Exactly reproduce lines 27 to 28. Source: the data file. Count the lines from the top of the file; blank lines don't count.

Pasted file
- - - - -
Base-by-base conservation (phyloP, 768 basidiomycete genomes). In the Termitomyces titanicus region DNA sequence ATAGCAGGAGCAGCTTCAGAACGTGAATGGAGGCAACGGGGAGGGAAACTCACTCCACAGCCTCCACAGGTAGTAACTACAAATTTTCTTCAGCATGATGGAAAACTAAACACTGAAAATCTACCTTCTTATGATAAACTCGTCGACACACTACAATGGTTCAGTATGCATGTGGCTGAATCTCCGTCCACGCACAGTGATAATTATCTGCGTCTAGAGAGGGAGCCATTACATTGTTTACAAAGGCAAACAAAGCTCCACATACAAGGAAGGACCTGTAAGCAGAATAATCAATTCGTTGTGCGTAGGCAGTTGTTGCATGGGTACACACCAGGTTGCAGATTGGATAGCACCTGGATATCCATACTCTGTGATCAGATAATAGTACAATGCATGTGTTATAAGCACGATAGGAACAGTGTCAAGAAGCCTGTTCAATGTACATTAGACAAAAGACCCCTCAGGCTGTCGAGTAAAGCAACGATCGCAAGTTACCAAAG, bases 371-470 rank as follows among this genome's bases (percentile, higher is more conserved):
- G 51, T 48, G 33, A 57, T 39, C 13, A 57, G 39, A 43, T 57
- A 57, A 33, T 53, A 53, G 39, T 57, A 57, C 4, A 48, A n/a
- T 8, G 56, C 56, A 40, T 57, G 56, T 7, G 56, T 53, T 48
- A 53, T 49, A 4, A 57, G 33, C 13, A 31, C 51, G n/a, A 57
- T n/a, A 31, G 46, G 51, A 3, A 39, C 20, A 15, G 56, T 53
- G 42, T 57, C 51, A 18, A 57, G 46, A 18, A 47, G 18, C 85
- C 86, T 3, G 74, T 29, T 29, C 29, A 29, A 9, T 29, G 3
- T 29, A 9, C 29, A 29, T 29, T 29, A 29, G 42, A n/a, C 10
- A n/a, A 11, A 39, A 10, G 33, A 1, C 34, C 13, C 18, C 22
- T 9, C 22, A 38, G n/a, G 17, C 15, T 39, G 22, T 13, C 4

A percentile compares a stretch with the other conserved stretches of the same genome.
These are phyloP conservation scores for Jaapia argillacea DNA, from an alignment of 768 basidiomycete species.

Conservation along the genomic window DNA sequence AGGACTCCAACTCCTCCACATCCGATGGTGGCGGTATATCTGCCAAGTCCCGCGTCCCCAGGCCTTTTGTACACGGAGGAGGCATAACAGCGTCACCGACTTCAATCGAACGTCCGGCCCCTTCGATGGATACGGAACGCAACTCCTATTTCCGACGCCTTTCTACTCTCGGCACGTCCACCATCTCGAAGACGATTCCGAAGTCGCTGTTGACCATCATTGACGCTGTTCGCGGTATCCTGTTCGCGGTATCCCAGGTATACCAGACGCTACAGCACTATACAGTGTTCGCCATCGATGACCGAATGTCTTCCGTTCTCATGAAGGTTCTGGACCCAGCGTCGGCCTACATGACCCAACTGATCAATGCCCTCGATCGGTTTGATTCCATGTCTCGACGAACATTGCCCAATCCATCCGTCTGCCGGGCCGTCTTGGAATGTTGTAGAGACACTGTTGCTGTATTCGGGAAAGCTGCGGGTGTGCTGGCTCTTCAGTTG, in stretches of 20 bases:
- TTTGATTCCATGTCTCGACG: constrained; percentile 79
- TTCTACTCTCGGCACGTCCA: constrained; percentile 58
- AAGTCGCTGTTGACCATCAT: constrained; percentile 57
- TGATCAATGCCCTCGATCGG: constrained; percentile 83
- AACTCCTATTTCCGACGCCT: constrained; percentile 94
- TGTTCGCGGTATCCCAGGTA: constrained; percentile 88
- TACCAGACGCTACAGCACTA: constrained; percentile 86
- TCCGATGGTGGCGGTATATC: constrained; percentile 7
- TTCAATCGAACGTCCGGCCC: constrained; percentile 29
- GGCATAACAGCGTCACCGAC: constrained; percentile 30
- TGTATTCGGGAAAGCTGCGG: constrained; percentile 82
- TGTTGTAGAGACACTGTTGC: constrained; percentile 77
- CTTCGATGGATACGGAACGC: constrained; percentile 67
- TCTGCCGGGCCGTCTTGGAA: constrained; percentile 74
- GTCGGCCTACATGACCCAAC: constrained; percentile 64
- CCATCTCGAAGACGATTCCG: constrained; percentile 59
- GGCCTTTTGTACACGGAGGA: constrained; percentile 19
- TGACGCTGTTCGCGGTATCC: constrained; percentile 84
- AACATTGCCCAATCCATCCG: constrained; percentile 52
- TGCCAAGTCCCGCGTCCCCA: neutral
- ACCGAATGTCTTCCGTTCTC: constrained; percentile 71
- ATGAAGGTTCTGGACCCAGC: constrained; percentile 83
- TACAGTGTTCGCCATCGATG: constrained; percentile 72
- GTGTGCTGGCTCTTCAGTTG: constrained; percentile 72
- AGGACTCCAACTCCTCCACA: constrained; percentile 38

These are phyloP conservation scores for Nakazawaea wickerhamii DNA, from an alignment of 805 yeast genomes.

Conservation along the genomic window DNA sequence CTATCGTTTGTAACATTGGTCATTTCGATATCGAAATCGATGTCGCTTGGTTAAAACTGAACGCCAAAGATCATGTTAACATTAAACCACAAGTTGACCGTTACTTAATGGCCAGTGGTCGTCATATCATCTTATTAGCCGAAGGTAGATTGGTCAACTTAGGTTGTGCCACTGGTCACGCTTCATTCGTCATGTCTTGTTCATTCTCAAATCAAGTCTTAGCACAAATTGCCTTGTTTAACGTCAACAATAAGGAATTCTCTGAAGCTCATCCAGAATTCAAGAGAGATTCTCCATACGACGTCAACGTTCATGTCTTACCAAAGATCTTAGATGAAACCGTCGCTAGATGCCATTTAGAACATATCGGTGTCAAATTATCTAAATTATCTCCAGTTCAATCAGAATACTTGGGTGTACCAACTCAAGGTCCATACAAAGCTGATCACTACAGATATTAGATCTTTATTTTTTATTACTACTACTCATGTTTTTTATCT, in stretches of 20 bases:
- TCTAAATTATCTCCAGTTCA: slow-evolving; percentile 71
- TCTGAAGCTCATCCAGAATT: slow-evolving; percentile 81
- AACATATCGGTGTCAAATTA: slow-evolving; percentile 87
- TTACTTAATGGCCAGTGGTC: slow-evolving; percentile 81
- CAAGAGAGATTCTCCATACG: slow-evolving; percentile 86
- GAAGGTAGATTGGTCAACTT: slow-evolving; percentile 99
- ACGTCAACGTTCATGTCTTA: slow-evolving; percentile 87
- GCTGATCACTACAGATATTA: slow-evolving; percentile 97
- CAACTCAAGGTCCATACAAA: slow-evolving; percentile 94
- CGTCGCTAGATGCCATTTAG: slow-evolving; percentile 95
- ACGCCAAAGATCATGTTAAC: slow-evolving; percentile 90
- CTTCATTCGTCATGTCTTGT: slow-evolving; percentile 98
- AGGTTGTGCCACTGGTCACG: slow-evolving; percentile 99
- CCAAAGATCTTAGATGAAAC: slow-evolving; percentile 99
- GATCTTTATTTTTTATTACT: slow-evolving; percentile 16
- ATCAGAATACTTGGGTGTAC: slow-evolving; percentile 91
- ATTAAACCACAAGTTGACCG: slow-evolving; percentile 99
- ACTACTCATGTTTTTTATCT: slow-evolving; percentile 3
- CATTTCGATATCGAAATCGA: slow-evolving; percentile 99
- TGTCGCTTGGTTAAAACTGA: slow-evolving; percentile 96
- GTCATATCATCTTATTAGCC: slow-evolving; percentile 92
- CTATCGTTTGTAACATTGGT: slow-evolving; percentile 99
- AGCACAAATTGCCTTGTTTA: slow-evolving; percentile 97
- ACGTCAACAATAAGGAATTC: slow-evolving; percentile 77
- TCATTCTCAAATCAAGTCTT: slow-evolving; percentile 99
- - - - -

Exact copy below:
- CTTCGATGGATACGGAACGC: constrained; percentile 67
- TCTGCCGGGCCGTCTTGGAA: constrained; percentile 74